By Paul Fahey Monday, August 19
Last week, on August 14th, the Roman Church celebrated the feast of Saint Maximilian Mary Kolbe. He was a Franciscan priest who was killed in the Auschwitz concentration camp in 1941. He handed his life over to the Nazis in order to save the life of a fellow inmate. He was starved for two weeks before he was finally injected with a lethal dose of carbolic acid. However, this post isn’t about his death, it’s about his life, a life enlightened by faith.
When Fr. Kolbe was arrested by the Nazis he said to his companions,
Courage, my sons. Don’t you see that we are leaving on a mission? They pay our fare in the bargain. What a piece of good luck! The thing to do now is to pray well in order to win as many souls as possible. Let us, then, tell the Blessed Virgin that we are content, and that she can do with us anything she wishes.
At first glance this may sound like the words of a man who does not fully get what is really going on. But on the contrary, these are the words of a man with a supernatural vision. In Lumen Fidei the pope says that “Faith does not merely gaze at Jesus, but sees things as Jesus himself sees them.” In other words, faith allows man to see as God sees. Faith gives man the ability to see reality as it truly is, to see past the terrors and storms of life.
This kind of supernatural vision can be seen in the Gospels when Jesus invites Peter to walk toward Him on the sea. As long as Peter gazed on Jesus, had faith in Jesus, saw the water as Jesus did, he could walk on the lake’s surface. However, once Peter let himself get distracted by the storm, he became afraid, lost faith, and immediately was engulfed by the sea. Later, after His resurrection, Jesus was able to walk into locked rooms. This was not because He was an ethereal ghost that could float through walls, but rather because His risen body was in fact more real than the walls themselves.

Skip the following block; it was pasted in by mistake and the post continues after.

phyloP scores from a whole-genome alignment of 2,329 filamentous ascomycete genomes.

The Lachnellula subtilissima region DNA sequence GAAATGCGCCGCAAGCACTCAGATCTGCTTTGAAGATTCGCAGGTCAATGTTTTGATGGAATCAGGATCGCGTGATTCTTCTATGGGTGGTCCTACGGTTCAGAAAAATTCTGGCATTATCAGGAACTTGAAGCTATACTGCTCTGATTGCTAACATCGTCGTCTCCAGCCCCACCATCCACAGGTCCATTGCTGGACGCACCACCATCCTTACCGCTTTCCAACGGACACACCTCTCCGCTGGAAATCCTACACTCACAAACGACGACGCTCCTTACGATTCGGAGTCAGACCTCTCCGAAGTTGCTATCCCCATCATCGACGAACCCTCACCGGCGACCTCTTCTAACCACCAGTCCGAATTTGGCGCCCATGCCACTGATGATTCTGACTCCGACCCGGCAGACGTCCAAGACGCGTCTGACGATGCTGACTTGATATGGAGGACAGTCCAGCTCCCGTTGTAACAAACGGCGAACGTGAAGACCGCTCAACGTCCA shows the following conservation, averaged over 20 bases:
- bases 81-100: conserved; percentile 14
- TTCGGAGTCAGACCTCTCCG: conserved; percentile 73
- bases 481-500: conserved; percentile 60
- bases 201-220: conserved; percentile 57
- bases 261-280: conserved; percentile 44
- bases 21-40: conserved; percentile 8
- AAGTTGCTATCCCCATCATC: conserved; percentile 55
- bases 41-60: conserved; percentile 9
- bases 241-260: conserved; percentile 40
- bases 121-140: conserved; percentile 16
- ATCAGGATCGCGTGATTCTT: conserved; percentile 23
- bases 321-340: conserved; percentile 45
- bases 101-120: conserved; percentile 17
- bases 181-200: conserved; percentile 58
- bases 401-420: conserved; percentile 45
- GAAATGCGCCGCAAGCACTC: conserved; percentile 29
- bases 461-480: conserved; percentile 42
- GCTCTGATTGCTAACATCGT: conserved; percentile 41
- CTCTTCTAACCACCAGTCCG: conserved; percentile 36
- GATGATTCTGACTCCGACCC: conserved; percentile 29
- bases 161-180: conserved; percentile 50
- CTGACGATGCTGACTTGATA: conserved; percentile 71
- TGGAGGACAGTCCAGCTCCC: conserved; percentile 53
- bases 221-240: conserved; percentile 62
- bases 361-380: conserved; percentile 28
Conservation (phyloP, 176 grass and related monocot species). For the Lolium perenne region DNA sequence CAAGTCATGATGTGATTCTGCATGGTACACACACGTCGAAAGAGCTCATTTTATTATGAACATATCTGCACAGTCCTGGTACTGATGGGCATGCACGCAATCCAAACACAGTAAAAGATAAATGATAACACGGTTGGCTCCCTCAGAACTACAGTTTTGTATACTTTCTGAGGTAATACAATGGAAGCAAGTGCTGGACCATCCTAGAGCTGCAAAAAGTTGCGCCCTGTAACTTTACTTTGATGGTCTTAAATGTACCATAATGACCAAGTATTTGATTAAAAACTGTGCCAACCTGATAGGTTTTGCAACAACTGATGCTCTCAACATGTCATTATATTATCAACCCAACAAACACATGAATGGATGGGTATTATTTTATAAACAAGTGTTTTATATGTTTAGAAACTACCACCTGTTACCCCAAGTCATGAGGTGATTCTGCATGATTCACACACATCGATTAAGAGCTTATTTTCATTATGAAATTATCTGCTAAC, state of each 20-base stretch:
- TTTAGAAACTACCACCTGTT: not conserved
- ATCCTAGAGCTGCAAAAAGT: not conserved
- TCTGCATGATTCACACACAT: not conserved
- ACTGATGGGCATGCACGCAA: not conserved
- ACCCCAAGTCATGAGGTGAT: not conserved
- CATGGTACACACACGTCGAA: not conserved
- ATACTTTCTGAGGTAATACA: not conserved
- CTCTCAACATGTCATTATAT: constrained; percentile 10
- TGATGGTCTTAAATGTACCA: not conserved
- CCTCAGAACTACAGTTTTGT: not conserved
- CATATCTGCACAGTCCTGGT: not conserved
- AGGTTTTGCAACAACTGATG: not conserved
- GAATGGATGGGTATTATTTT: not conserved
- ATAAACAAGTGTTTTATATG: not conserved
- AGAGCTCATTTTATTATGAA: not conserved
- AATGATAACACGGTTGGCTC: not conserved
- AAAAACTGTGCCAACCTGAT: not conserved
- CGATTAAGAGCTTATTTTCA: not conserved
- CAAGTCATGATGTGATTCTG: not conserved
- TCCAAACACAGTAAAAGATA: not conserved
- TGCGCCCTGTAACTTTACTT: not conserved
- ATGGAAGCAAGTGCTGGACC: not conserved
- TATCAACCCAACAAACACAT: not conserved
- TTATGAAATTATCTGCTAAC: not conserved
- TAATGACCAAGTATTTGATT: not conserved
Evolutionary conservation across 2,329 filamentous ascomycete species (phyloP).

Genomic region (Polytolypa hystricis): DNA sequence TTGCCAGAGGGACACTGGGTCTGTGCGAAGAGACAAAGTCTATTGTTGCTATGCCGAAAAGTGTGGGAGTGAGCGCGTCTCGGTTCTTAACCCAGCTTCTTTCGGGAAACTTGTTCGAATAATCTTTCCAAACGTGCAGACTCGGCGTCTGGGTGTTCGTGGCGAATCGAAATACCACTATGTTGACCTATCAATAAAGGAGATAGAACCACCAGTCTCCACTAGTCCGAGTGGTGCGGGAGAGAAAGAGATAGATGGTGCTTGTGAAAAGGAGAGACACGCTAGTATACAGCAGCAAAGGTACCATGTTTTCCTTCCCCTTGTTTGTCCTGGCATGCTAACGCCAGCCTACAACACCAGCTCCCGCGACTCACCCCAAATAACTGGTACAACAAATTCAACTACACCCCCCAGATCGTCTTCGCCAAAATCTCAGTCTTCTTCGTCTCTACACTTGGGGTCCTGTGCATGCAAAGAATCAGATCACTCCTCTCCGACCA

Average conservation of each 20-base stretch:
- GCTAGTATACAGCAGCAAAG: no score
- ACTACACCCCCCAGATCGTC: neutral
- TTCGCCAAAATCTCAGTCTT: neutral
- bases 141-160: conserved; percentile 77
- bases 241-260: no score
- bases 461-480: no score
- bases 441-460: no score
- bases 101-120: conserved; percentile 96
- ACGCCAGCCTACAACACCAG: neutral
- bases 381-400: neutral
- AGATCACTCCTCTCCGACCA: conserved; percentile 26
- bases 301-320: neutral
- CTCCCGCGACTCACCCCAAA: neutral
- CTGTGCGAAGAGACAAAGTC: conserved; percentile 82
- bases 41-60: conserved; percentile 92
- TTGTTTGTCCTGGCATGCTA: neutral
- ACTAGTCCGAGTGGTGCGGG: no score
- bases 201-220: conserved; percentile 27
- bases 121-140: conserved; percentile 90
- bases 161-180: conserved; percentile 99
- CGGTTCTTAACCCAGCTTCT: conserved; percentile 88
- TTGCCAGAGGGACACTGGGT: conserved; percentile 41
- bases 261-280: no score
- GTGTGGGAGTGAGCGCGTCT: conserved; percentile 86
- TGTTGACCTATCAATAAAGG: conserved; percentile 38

This is the faith, the supernatural vision, that enlightened Fr. Kolbe’s entire life, up through the moment of his death. During his two week stay in the starvation bunker, with only urine to drink, Fr. Kolbe was the voice of peace to the other prisoners. One of the camp undertakers said,
It doesn’t even seem like the starvation bunker….When I go down there, it’s like descending into the crypt of a church…Sometimes the prisoners would be so absorbed in prayer that they would not even realize the guards had come for the daily inspection and had opened the door of their cell. Only when the SS began shouting at them would they stop praying.
Though he was in Hell on earth, he did not fear death. Rather, he saw the Nazis for what they really were – pawns of the “powers and principalities,” powers that have already been conquered by the God-man. Though he was mercilessly beaten and starved to death, he was the image of real peace and joy, to the point that it could be questioned whether or not he was actually suffering.
This supernatural vision is not only offered to great saints and apostles, but it is promised to all men and women who ask for it. Imagine a life not ruled by the passing exterior storms of this world – where pain, suffering, illness, and death do not hold men captive. Yet this is the faith, the freedom, that we are all called to.
Saint Maximilian Mary Kolbe – pray for us.
Paul Fahey is a husband, father, and catechist. He has a BA in Theology, History, and Catholic Studies and is currently studying at the Augustine Institute for a MA in Theology.